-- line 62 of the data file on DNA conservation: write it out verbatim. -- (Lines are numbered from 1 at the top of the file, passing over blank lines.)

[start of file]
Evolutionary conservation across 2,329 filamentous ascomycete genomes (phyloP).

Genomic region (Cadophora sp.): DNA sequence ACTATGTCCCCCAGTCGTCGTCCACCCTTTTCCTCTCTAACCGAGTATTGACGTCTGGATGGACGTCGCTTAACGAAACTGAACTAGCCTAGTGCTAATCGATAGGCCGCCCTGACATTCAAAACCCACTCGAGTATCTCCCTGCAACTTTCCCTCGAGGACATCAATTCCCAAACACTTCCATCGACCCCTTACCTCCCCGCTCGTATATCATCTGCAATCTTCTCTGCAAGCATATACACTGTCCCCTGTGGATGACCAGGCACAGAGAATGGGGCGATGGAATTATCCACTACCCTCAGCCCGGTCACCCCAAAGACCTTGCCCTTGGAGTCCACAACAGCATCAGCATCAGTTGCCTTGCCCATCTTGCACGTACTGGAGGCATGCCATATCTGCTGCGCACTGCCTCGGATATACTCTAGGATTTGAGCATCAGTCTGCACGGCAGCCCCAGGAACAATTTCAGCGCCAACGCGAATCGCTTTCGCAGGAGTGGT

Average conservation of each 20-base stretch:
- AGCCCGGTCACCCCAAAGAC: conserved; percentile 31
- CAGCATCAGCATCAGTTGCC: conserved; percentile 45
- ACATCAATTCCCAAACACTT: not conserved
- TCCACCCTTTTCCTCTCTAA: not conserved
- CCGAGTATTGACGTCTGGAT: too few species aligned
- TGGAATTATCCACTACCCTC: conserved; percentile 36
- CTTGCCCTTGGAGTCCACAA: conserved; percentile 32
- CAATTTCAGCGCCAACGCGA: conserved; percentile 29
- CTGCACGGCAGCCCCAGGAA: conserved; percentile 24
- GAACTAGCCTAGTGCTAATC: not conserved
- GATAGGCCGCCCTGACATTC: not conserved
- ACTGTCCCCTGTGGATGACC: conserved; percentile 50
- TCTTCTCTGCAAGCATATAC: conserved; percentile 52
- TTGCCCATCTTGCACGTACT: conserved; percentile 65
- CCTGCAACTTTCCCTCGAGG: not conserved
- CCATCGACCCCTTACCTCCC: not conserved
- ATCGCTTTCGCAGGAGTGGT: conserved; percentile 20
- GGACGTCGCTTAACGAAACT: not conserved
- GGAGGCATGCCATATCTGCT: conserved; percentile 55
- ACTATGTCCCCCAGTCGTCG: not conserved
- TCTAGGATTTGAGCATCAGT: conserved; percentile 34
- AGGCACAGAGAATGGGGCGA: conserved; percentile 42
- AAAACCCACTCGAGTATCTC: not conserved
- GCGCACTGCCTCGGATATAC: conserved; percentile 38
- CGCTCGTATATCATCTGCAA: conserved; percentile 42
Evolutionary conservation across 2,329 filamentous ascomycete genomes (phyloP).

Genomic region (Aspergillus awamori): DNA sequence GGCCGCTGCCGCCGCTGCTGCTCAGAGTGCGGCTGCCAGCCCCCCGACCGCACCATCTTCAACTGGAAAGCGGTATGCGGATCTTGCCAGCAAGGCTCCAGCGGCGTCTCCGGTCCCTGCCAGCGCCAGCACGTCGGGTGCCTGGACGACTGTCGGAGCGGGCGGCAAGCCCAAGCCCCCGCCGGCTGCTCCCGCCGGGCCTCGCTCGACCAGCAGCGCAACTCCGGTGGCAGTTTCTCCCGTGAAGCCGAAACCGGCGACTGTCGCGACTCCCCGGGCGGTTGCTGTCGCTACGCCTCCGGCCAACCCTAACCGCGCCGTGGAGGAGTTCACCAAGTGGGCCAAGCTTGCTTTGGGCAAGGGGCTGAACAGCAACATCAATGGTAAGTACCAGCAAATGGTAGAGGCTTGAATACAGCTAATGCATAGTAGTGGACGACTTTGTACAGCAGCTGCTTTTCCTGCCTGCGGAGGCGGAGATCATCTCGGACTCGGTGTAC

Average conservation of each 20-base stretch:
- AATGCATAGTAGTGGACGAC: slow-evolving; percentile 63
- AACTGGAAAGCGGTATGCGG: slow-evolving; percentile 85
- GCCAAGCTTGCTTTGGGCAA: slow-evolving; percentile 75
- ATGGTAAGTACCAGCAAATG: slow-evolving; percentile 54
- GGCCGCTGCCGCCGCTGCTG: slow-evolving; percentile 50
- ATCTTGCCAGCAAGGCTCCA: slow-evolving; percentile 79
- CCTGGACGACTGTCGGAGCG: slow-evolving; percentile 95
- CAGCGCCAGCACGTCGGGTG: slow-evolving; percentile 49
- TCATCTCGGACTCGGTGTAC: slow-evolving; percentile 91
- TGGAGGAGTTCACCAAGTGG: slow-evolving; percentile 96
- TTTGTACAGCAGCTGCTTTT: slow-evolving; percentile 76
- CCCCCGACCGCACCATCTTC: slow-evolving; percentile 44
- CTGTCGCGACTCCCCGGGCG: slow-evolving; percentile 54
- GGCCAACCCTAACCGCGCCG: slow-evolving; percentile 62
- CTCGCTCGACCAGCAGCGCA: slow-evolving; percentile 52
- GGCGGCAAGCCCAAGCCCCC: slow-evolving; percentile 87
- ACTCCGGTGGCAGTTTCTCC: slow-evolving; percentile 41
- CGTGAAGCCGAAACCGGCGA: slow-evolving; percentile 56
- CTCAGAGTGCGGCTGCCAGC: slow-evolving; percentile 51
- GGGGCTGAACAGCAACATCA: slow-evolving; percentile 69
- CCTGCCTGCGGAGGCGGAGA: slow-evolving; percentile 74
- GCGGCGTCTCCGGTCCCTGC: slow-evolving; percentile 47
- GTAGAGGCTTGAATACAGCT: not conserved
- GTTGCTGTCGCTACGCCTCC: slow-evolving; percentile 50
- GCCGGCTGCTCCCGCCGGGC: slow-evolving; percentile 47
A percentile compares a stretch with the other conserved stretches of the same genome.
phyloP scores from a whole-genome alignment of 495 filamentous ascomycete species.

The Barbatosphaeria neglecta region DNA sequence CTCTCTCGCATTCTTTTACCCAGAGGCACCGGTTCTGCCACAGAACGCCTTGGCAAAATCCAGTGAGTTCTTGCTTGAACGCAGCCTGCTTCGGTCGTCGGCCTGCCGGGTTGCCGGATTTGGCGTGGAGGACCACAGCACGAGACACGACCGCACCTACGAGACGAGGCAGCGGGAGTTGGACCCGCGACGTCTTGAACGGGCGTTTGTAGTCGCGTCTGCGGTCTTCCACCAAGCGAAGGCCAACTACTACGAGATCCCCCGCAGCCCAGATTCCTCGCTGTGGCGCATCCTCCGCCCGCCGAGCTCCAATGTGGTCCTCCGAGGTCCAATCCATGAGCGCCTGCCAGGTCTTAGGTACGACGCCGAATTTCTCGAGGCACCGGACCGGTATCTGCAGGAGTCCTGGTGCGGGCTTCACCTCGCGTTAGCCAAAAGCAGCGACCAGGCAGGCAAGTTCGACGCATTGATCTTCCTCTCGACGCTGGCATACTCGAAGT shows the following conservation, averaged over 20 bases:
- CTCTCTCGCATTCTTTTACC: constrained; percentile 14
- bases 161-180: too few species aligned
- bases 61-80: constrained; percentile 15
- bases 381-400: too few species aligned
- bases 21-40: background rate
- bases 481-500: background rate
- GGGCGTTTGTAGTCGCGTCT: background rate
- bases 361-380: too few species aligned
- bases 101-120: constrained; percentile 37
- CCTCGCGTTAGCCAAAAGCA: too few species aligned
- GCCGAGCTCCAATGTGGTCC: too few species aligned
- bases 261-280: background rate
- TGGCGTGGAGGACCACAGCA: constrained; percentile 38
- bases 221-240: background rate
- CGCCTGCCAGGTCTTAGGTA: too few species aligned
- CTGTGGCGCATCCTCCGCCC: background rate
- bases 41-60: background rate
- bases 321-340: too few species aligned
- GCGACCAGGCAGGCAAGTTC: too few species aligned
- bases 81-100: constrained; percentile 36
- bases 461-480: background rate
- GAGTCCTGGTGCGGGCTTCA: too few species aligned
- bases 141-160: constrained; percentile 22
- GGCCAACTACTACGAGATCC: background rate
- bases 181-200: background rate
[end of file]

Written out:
- bases 61-80: constrained; percentile 15